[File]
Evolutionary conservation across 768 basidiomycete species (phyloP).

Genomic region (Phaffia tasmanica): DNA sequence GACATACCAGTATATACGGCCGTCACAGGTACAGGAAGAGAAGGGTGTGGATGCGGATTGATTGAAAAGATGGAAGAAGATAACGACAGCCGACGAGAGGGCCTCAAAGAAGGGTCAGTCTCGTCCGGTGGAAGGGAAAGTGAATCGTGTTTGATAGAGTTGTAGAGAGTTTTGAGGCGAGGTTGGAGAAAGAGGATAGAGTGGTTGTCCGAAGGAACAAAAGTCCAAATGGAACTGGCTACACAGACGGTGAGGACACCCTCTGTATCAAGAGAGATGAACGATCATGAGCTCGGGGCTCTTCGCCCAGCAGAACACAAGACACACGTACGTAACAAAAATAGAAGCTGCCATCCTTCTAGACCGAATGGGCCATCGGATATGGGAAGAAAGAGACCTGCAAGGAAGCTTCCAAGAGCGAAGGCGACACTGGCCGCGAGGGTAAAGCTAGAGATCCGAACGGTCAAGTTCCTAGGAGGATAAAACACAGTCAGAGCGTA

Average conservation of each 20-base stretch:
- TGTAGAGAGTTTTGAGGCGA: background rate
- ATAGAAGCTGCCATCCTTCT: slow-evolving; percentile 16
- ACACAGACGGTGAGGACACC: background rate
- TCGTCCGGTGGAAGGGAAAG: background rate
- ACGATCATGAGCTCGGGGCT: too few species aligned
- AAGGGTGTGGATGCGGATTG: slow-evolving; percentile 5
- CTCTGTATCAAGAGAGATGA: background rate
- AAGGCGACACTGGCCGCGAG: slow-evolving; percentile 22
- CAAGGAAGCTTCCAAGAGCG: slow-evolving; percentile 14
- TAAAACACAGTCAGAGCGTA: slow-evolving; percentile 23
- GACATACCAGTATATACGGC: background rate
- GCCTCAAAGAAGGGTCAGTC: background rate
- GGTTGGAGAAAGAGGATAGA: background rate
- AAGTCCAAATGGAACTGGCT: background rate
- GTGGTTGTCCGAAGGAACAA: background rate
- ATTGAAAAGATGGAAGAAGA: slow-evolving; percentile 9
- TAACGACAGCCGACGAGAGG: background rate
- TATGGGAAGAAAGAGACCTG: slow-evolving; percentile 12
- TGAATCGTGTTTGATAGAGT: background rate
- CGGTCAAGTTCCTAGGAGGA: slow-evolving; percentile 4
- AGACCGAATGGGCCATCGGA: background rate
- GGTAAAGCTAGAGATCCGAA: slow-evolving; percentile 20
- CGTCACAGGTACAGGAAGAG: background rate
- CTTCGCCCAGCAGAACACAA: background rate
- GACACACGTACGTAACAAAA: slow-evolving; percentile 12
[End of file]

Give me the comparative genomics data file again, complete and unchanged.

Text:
Evolutionary conservation across 768 basidiomycete species (phyloP).

Genomic region (Phaffia tasmanica): DNA sequence GACATACCAGTATATACGGCCGTCACAGGTACAGGAAGAGAAGGGTGTGGATGCGGATTGATTGAAAAGATGGAAGAAGATAACGACAGCCGACGAGAGGGCCTCAAAGAAGGGTCAGTCTCGTCCGGTGGAAGGGAAAGTGAATCGTGTTTGATAGAGTTGTAGAGAGTTTTGAGGCGAGGTTGGAGAAAGAGGATAGAGTGGTTGTCCGAAGGAACAAAAGTCCAAATGGAACTGGCTACACAGACGGTGAGGACACCCTCTGTATCAAGAGAGATGAACGATCATGAGCTCGGGGCTCTTCGCCCAGCAGAACACAAGACACACGTACGTAACAAAAATAGAAGCTGCCATCCTTCTAGACCGAATGGGCCATCGGATATGGGAAGAAAGAGACCTGCAAGGAAGCTTCCAAGAGCGAAGGCGACACTGGCCGCGAGGGTAAAGCTAGAGATCCGAACGGTCAAGTTCCTAGGAGGATAAAACACAGTCAGAGCGTA

Average conservation of each 20-base stretch:
- TGTAGAGAGTTTTGAGGCGA: background rate
- ATAGAAGCTGCCATCCTTCT: slow-evolving; percentile 16
- ACACAGACGGTGAGGACACC: background rate
- TCGTCCGGTGGAAGGGAAAG: background rate
- ACGATCATGAGCTCGGGGCT: too few species aligned
- AAGGGTGTGGATGCGGATTG: slow-evolving; percentile 5
- CTCTGTATCAAGAGAGATGA: background rate
- AAGGCGACACTGGCCGCGAG: slow-evolving; percentile 22
- CAAGGAAGCTTCCAAGAGCG: slow-evolving; percentile 14
- TAAAACACAGTCAGAGCGTA: slow-evolving; percentile 23
- GACATACCAGTATATACGGC: background rate
- GCCTCAAAGAAGGGTCAGTC: background rate
- GGTTGGAGAAAGAGGATAGA: background rate
- AAGTCCAAATGGAACTGGCT: background rate
- GTGGTTGTCCGAAGGAACAA: background rate
- ATTGAAAAGATGGAAGAAGA: slow-evolving; percentile 9
- TAACGACAGCCGACGAGAGG: background rate
- TATGGGAAGAAAGAGACCTG: slow-evolving; percentile 12
- TGAATCGTGTTTGATAGAGT: background rate
- CGGTCAAGTTCCTAGGAGGA: slow-evolving; percentile 4
- AGACCGAATGGGCCATCGGA: background rate
- GGTAAAGCTAGAGATCCGAA: slow-evolving; percentile 20
- CGTCACAGGTACAGGAAGAG: background rate
- CTTCGCCCAGCAGAACACAA: background rate
- GACACACGTACGTAACAAAA: slow-evolving; percentile 12